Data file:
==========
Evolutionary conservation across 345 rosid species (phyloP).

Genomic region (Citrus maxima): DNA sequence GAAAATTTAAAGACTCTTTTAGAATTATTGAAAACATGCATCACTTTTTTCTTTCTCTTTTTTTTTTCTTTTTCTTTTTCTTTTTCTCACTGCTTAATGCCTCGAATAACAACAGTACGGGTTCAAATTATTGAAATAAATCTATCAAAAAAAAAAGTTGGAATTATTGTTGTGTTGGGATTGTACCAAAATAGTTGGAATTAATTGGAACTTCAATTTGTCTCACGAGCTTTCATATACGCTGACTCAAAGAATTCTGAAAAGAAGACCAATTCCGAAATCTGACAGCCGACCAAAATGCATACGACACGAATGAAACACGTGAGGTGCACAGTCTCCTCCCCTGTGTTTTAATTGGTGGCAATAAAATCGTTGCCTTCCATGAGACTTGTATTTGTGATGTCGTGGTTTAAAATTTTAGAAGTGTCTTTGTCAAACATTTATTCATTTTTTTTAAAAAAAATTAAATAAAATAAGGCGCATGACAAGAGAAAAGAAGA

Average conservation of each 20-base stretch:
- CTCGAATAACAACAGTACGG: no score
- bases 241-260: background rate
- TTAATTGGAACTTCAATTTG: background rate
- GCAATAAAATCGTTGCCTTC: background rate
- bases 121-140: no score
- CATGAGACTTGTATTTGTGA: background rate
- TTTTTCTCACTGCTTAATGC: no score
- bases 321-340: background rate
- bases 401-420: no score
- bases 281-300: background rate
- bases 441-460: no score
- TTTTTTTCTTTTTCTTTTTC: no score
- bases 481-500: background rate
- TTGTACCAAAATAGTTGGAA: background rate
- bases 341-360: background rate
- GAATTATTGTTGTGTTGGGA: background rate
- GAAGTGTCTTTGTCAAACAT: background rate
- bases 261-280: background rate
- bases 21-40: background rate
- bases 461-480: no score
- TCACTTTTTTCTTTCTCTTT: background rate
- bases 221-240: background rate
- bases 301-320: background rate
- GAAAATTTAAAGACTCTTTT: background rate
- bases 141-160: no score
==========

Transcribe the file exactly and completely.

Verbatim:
Evolutionary conservation across 345 rosid species (phyloP).

Genomic region (Citrus maxima): DNA sequence GAAAATTTAAAGACTCTTTTAGAATTATTGAAAACATGCATCACTTTTTTCTTTCTCTTTTTTTTTTCTTTTTCTTTTTCTTTTTCTCACTGCTTAATGCCTCGAATAACAACAGTACGGGTTCAAATTATTGAAATAAATCTATCAAAAAAAAAAGTTGGAATTATTGTTGTGTTGGGATTGTACCAAAATAGTTGGAATTAATTGGAACTTCAATTTGTCTCACGAGCTTTCATATACGCTGACTCAAAGAATTCTGAAAAGAAGACCAATTCCGAAATCTGACAGCCGACCAAAATGCATACGACACGAATGAAACACGTGAGGTGCACAGTCTCCTCCCCTGTGTTTTAATTGGTGGCAATAAAATCGTTGCCTTCCATGAGACTTGTATTTGTGATGTCGTGGTTTAAAATTTTAGAAGTGTCTTTGTCAAACATTTATTCATTTTTTTTAAAAAAAATTAAATAAAATAAGGCGCATGACAAGAGAAAAGAAGA

Average conservation of each 20-base stretch:
- CTCGAATAACAACAGTACGG: no score
- bases 241-260: background rate
- TTAATTGGAACTTCAATTTG: background rate
- GCAATAAAATCGTTGCCTTC: background rate
- bases 121-140: no score
- CATGAGACTTGTATTTGTGA: background rate
- TTTTTCTCACTGCTTAATGC: no score
- bases 321-340: background rate
- bases 401-420: no score
- bases 281-300: background rate
- bases 441-460: no score
- TTTTTTTCTTTTTCTTTTTC: no score
- bases 481-500: background rate
- TTGTACCAAAATAGTTGGAA: background rate
- bases 341-360: background rate
- GAATTATTGTTGTGTTGGGA: background rate
- GAAGTGTCTTTGTCAAACAT: background rate
- bases 261-280: background rate
- bases 21-40: background rate
- bases 461-480: no score
- TCACTTTTTTCTTTCTCTTT: background rate
- bases 221-240: background rate
- bases 301-320: background rate
- GAAAATTTAAAGACTCTTTT: background rate
- bases 141-160: no score